This year has been one filled with change, and at times frustration, concerning the HITECH Act and its Meaningful Use Program. The program, that was introduced in 2009, has had setbacks along the way and the CMS is doing all they can to help make this complex transition to EHR as smooth as possible. The Centers for Medicare & Medicaid Services created the Meaningful Use Program to enhance interoperability and improve the quality, efficiency, and security of patient information. The program promotes more effective sharing of information among providers. Being able to quickly obtain medical records from another provider could mean saving time and money on diagnostic and treatment plans that prove to be unnecessary.
Understanding Meaningful Use Will Help You Avoid Penalties
The CMS is doing all they can to make the transition fair and accessible to all practices, but in order to stay updated you really need to pay attention. If you are confused on what this all means and unsure of where to begin, we can help! Our eBook will guide you and your practice in the right direction, and help you understand what it takes to qualify for a hardship exemption to avoid penalties in 2016.
Or, check out this Interactive Hardship Tool from the CMS to see what actions your practice needs to take!
The CMS divides “valid reasons” for qualifying for the hardship exemption into 4 categories: lack of infrastructure, unforeseen or uncontrollable circumstances, lack of control over the availability of certified EHR technology, and lack of face-to-face interaction. Find out if you qualify for an exemption:
- Lack of infrastructure - If you are in a region with insufficient Internet access or capabilities to comply with Meaningful Use objectives, you can file for an exemption.
- Unforeseen and/or uncontrollable circumstances - Many practices are subject to uncontrollable circumstances such as disasters, practice closure, bankruptcy, debt re-structuring, EHR vendor issues, and 2014 EHR certification issues and delays. If your practice applies to any of these categories in the years 2014 and 2015, then you could qualify for exemption.
- Lack of control over the availability of certified EHR technology - In 2014 EHR vendors were required to undergo re-certification of their software in order to attest to Stage 2 Meaningful Use objectives and measures. Many vendors had issues getting certified during the year, so if your vendor was unable to properly provide you with a 2014 system, you may file for exemption.
- Lack of face to face interaction - This qualification will rarely, if ever, apply to your eyecare practice. Doctors must show a complete lack of face-to-face interactions with patients, or that these interactions and follow ups are so rare that they are not part of the EP’s scope of practice to meet this exemption.
Unfortunately, if you have not been recording any Meaningful Use data to date you are out of luck for completing the reporting process and registration for the 2015 year. The program requires a minimum of 90 days recorded Meaningful Use in your practice, and the final deadline is December 31st. Just relax, take it easy, it will be alright! Even though you are slightly behind this is still the first year of penalizing and will only account for a 1% reduction of your annual Medicare reimbursements in 2015. So instead of pouting, you should take the necessary steps, with the aid of our eBook, to prepare for 2015 and beyond to make sure you are registered or exempt from future penalties.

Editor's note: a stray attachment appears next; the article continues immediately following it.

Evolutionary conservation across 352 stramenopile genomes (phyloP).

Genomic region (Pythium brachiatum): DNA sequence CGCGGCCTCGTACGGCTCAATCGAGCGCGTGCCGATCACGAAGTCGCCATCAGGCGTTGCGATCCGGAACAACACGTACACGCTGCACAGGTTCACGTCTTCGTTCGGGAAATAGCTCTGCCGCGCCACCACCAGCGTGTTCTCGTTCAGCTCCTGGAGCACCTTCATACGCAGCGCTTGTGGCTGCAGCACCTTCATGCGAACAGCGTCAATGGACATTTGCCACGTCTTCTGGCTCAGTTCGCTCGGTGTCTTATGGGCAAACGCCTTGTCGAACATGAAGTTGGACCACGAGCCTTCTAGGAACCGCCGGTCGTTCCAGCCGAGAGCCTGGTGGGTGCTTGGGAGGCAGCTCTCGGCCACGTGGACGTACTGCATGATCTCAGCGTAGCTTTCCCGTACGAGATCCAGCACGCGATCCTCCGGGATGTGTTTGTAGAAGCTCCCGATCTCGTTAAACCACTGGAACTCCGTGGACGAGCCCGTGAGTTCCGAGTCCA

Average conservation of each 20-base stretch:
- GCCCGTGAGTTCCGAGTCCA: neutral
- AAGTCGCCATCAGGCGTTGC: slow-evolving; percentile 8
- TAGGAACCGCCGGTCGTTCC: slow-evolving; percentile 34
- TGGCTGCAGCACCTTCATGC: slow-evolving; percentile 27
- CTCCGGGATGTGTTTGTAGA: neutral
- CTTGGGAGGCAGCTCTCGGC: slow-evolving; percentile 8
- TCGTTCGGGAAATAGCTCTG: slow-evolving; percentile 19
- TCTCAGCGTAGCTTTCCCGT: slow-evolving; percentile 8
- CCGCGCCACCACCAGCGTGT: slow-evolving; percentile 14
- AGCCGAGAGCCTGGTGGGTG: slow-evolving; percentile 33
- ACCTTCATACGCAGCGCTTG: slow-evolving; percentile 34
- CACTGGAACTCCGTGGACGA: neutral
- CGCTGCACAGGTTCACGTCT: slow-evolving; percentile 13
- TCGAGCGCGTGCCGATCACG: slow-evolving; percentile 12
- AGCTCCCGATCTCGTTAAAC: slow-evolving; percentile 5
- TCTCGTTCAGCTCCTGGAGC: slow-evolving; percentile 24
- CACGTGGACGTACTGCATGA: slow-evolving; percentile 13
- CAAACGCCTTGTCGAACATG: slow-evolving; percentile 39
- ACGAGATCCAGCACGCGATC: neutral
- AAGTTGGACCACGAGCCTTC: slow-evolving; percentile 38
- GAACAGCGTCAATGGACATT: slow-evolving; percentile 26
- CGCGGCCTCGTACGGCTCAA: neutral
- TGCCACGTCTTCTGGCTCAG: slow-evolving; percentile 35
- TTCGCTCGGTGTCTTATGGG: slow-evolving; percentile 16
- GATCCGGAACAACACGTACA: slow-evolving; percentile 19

The changes, crucial deadlines, and regulation confusions surrounding the transition to electronic health records has led many critics to doubt the value and future of the program. It has been a bumpy path, but it is still leading us to the correct destination. One of the largest demographics to support, promote, and request online health records is the 18- to 34-year-old generation. 43% of millennials say they want to access their healthcare portals via smartphone, in a survey conducted by Xerox. This generation could be the key to achieving Stage 2 Meaningful Use patient access requirements.
In its fifth annual survey on the usage of electronic health records, Xerox sees more and more Americans expecting and demanding online access to health data. While aging Baby Boomers are showing keen interest in online access, Millennials are increasingly leading the fight to getting their medical information where and when they want it. Also, they say they'd like more personalized recommendations to improve their health, and tips about additional services from their doctor. This illustrates the growing expectations patients are now holding practices too in today’s technology age, ultimately emphasizing the importance of the Meaningful Use Program. So, while healthcare providers are reluctant and unsure of the program now, it will eventually not only be required by the government, but by patient requests.
Providers who are able to help different generations take advantage of the information available at their fingertips could see gains in Meaningful Use readiness. Also, "educating patients will empower them to participate more fully in their own care while helping providers demonstrate that electronic health records are being used in a meaningful way,” said Tamara St. Claire, Chief Innovation Officer of Xerox's commercial healthcare division, in a press statement. So, while you and your practice might consider the program to be young and confusing, it has the potential to improve the capability of the entire healthcare IT industry and how it functions.
Still need a little more help? Download our eBook to get instructions on how to avoid penalties in the future.